With urban gardens uniquely serving each community, they have the ability to promote environmental sustainability in Croatia via contribution to nationwide improvements in sanitation. Attracting some 21,000,000 tourists in 2019 alone, Croatia has experienced rapid development of its tourism industry and subsequent sanitation. Thus, industrial developments are also growing, such as hotel complexes which have increasingly aroused alarm as they continue to proliferate.
For instance, in the summer of 2019, protests regarding mayor Milan Bandić’s Urban Development Plan largely characterized Zagreb. It sought to double or triple the cost of waste collection. Additionally, Croatia’s easternmost region encountered issues surrounding illegal landfills, which nearly always tops the list of concerns, reported Burba.
Despite being the second most sought-after tourist destination, the Splitsko-dalmatinska counties remain home to the highest percentage of Croatia’s poor. When analyzing the effects of pollution in Croatia, the burgeoning tourist industry constantly hits low-income districts the hardest. This includes access to commercial fish. Overfishing and pollution have led to a substantial decrease in commercially important fish species like the Surmullet, further hurting the prospects of local fishermen who are a mainly self-employed group. They are two to three times more likely to experience “in-work poverty.”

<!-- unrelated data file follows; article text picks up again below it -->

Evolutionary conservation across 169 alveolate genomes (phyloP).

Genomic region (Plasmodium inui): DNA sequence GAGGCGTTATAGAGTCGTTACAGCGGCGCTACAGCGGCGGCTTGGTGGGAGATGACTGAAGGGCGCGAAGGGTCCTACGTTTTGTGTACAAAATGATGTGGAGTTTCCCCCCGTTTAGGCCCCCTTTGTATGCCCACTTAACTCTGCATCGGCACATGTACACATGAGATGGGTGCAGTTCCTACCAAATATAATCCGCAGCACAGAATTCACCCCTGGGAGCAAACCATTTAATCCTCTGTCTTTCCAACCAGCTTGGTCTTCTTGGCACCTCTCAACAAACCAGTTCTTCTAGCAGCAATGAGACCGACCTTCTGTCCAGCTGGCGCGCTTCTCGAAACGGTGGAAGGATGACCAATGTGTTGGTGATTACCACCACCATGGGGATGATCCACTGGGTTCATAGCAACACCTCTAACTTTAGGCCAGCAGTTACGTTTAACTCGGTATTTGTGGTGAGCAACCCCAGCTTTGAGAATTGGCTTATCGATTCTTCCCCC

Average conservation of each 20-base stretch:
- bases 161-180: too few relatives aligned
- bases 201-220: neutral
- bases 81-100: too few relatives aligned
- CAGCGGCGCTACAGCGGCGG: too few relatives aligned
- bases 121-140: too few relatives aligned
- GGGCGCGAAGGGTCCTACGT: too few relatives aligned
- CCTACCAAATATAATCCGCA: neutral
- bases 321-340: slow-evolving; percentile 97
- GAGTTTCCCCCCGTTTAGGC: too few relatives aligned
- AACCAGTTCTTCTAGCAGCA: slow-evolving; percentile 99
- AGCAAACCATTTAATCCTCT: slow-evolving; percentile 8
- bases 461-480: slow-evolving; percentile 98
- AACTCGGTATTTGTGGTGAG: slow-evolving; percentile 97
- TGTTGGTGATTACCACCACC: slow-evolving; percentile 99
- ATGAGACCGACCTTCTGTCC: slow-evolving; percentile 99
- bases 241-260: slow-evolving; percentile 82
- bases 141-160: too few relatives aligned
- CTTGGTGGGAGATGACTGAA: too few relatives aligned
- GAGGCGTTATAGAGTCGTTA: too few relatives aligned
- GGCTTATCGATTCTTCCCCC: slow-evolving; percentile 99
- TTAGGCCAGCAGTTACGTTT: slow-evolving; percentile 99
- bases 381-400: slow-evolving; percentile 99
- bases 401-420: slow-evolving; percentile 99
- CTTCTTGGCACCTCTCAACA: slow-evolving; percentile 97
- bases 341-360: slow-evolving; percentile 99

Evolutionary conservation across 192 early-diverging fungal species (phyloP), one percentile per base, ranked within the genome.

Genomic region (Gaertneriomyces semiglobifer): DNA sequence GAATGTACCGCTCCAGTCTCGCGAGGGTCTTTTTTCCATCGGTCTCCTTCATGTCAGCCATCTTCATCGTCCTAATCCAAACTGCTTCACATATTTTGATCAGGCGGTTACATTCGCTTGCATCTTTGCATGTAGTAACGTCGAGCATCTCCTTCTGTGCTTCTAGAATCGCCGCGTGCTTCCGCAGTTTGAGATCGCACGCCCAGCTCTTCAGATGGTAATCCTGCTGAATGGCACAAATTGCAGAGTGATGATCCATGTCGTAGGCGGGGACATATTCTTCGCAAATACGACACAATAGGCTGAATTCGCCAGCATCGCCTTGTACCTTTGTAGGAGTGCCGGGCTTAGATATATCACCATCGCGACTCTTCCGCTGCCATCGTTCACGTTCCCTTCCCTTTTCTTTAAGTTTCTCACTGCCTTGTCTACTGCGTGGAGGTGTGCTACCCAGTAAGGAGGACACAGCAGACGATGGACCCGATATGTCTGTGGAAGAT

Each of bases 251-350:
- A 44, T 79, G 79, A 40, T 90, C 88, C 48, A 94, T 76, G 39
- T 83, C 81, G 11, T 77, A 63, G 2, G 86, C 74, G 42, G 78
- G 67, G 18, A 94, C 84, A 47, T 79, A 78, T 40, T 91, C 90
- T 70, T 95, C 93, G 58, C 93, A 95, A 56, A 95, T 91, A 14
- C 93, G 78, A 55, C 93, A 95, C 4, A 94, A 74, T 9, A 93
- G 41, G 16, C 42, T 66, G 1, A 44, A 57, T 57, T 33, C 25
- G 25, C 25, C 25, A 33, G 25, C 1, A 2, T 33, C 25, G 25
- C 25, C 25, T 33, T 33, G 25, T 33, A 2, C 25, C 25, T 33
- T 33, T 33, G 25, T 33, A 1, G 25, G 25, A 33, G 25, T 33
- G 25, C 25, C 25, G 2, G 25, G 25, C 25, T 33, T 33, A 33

Certifications for Eco-Friendly Hotels
Evaluating these statistics prepared another NGO, Sunce Dalmacija (“Sun Dalmatia”), for one of its most well-known projects yet: certifications for eco-friendly hotels. With the name “Dalmatia Green” diplomas, Sunce Dalmacija issues these certifications to incentivize hotel owners’ adoption of environmental sustainability in Croatia via techniques like energy-saving lights.
E.U. funds generally upheld eco-friendly practices. The Croatian Ministry of Environmental and Nature Protection was able to chip away at its 2007-2015 Waste Management Plan, which saw the centralization of waste management in national facilities. Whether these practices undergo enforcement on the individual level is a different matter, Mile Drača reported. Although institutions like Hrvatske Vode have facilitated a stricter public oversight of environmental sustainability in Croatia, privatization of the coastline by large hotel chains remains a glaring concern to NGOs like Zelena Istra.
Numerous challenges related to balancing tourism with environmental sustainability in Croatia exist. However, despite these obstacles, the E.U.’s newest member continues to make progress with its urban gardening and waste management initiatives. Moving forward, “broad, quality public debate,” together with transparency, has the power to develop quality solutions to this age-long struggle, said Burba.
She concluded that “Citizens are ready to unite and jointly respond to the problem in their local community through actions, petitions and protests. We, as an association, provide them with support and help with our knowledge and experience.”
– Petra Dujmic